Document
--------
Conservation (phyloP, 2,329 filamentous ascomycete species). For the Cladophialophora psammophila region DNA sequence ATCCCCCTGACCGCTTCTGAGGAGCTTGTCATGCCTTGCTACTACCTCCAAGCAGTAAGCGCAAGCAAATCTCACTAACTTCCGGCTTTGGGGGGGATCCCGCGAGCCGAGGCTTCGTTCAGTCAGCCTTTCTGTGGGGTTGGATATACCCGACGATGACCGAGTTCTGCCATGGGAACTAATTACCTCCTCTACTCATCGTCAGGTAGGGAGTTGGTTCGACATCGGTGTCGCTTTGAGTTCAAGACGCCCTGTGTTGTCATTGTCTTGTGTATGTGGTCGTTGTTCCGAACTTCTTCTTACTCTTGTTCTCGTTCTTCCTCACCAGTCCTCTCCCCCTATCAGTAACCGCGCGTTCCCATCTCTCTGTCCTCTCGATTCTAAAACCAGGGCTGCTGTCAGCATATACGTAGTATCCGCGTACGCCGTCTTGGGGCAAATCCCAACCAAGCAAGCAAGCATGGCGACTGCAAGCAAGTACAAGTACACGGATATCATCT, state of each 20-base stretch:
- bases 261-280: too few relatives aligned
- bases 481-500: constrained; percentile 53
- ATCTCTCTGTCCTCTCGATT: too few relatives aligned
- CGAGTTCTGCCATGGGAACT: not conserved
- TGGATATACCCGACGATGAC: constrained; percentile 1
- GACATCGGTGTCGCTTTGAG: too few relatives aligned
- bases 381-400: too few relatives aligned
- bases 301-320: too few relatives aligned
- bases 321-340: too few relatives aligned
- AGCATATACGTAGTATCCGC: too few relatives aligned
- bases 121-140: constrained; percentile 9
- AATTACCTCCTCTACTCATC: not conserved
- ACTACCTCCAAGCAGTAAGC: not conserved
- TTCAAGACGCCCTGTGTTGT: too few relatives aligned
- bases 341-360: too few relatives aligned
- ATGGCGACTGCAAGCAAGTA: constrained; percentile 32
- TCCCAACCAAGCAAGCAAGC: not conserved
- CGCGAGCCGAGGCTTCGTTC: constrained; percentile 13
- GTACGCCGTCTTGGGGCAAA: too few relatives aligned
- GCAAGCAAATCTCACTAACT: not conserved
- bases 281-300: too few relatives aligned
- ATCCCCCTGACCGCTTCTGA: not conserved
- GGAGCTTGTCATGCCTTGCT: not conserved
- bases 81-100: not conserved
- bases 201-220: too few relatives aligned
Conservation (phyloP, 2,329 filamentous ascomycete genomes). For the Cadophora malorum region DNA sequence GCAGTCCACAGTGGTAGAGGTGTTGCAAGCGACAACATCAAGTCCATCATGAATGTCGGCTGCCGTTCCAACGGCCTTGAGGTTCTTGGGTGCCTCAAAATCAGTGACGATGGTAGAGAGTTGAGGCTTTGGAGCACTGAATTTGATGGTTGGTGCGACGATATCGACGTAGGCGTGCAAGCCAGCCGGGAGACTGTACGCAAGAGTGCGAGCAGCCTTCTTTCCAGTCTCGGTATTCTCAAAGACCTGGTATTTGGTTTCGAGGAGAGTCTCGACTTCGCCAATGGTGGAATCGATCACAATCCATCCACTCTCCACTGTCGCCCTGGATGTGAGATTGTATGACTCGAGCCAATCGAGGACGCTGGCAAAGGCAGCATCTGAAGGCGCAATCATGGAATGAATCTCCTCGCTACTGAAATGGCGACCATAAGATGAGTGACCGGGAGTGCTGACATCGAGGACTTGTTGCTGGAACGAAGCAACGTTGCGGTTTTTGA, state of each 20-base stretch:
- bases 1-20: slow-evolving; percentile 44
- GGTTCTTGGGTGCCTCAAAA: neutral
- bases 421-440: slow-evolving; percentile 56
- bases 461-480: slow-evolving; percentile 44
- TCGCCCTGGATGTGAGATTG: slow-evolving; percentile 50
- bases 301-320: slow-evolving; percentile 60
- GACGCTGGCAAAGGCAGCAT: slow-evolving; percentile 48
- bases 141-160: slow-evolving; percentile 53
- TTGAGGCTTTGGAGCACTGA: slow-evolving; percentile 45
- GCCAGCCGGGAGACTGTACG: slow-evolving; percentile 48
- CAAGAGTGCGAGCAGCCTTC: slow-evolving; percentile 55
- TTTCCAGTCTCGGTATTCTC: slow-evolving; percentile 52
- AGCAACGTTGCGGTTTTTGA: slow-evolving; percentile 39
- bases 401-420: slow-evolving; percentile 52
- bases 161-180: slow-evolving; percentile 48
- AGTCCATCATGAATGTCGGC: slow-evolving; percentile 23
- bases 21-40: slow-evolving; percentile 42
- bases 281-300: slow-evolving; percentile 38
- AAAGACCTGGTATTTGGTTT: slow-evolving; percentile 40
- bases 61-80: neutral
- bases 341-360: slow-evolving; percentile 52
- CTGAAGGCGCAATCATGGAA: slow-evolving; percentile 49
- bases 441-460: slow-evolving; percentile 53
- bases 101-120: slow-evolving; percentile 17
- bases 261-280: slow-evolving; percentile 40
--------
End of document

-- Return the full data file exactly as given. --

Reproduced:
Conservation (phyloP, 2,329 filamentous ascomycete species). For the Cladophialophora psammophila region DNA sequence ATCCCCCTGACCGCTTCTGAGGAGCTTGTCATGCCTTGCTACTACCTCCAAGCAGTAAGCGCAAGCAAATCTCACTAACTTCCGGCTTTGGGGGGGATCCCGCGAGCCGAGGCTTCGTTCAGTCAGCCTTTCTGTGGGGTTGGATATACCCGACGATGACCGAGTTCTGCCATGGGAACTAATTACCTCCTCTACTCATCGTCAGGTAGGGAGTTGGTTCGACATCGGTGTCGCTTTGAGTTCAAGACGCCCTGTGTTGTCATTGTCTTGTGTATGTGGTCGTTGTTCCGAACTTCTTCTTACTCTTGTTCTCGTTCTTCCTCACCAGTCCTCTCCCCCTATCAGTAACCGCGCGTTCCCATCTCTCTGTCCTCTCGATTCTAAAACCAGGGCTGCTGTCAGCATATACGTAGTATCCGCGTACGCCGTCTTGGGGCAAATCCCAACCAAGCAAGCAAGCATGGCGACTGCAAGCAAGTACAAGTACACGGATATCATCT, state of each 20-base stretch:
- bases 261-280: too few relatives aligned
- bases 481-500: constrained; percentile 53
- ATCTCTCTGTCCTCTCGATT: too few relatives aligned
- CGAGTTCTGCCATGGGAACT: not conserved
- TGGATATACCCGACGATGAC: constrained; percentile 1
- GACATCGGTGTCGCTTTGAG: too few relatives aligned
- bases 381-400: too few relatives aligned
- bases 301-320: too few relatives aligned
- bases 321-340: too few relatives aligned
- AGCATATACGTAGTATCCGC: too few relatives aligned
- bases 121-140: constrained; percentile 9
- AATTACCTCCTCTACTCATC: not conserved
- ACTACCTCCAAGCAGTAAGC: not conserved
- TTCAAGACGCCCTGTGTTGT: too few relatives aligned
- bases 341-360: too few relatives aligned
- ATGGCGACTGCAAGCAAGTA: constrained; percentile 32
- TCCCAACCAAGCAAGCAAGC: not conserved
- CGCGAGCCGAGGCTTCGTTC: constrained; percentile 13
- GTACGCCGTCTTGGGGCAAA: too few relatives aligned
- GCAAGCAAATCTCACTAACT: not conserved
- bases 281-300: too few relatives aligned
- ATCCCCCTGACCGCTTCTGA: not conserved
- GGAGCTTGTCATGCCTTGCT: not conserved
- bases 81-100: not conserved
- bases 201-220: too few relatives aligned
Conservation (phyloP, 2,329 filamentous ascomycete genomes). For the Cadophora malorum region DNA sequence GCAGTCCACAGTGGTAGAGGTGTTGCAAGCGACAACATCAAGTCCATCATGAATGTCGGCTGCCGTTCCAACGGCCTTGAGGTTCTTGGGTGCCTCAAAATCAGTGACGATGGTAGAGAGTTGAGGCTTTGGAGCACTGAATTTGATGGTTGGTGCGACGATATCGACGTAGGCGTGCAAGCCAGCCGGGAGACTGTACGCAAGAGTGCGAGCAGCCTTCTTTCCAGTCTCGGTATTCTCAAAGACCTGGTATTTGGTTTCGAGGAGAGTCTCGACTTCGCCAATGGTGGAATCGATCACAATCCATCCACTCTCCACTGTCGCCCTGGATGTGAGATTGTATGACTCGAGCCAATCGAGGACGCTGGCAAAGGCAGCATCTGAAGGCGCAATCATGGAATGAATCTCCTCGCTACTGAAATGGCGACCATAAGATGAGTGACCGGGAGTGCTGACATCGAGGACTTGTTGCTGGAACGAAGCAACGTTGCGGTTTTTGA, state of each 20-base stretch:
- bases 1-20: slow-evolving; percentile 44
- GGTTCTTGGGTGCCTCAAAA: neutral
- bases 421-440: slow-evolving; percentile 56
- bases 461-480: slow-evolving; percentile 44
- TCGCCCTGGATGTGAGATTG: slow-evolving; percentile 50
- bases 301-320: slow-evolving; percentile 60
- GACGCTGGCAAAGGCAGCAT: slow-evolving; percentile 48
- bases 141-160: slow-evolving; percentile 53
- TTGAGGCTTTGGAGCACTGA: slow-evolving; percentile 45
- GCCAGCCGGGAGACTGTACG: slow-evolving; percentile 48
- CAAGAGTGCGAGCAGCCTTC: slow-evolving; percentile 55
- TTTCCAGTCTCGGTATTCTC: slow-evolving; percentile 52
- AGCAACGTTGCGGTTTTTGA: slow-evolving; percentile 39
- bases 401-420: slow-evolving; percentile 52
- bases 161-180: slow-evolving; percentile 48
- AGTCCATCATGAATGTCGGC: slow-evolving; percentile 23
- bases 21-40: slow-evolving; percentile 42
- bases 281-300: slow-evolving; percentile 38
- AAAGACCTGGTATTTGGTTT: slow-evolving; percentile 40
- bases 61-80: neutral
- bases 341-360: slow-evolving; percentile 52
- CTGAAGGCGCAATCATGGAA: slow-evolving; percentile 49
- bases 441-460: slow-evolving; percentile 53
- bases 101-120: slow-evolving; percentile 17
- bases 261-280: slow-evolving; percentile 40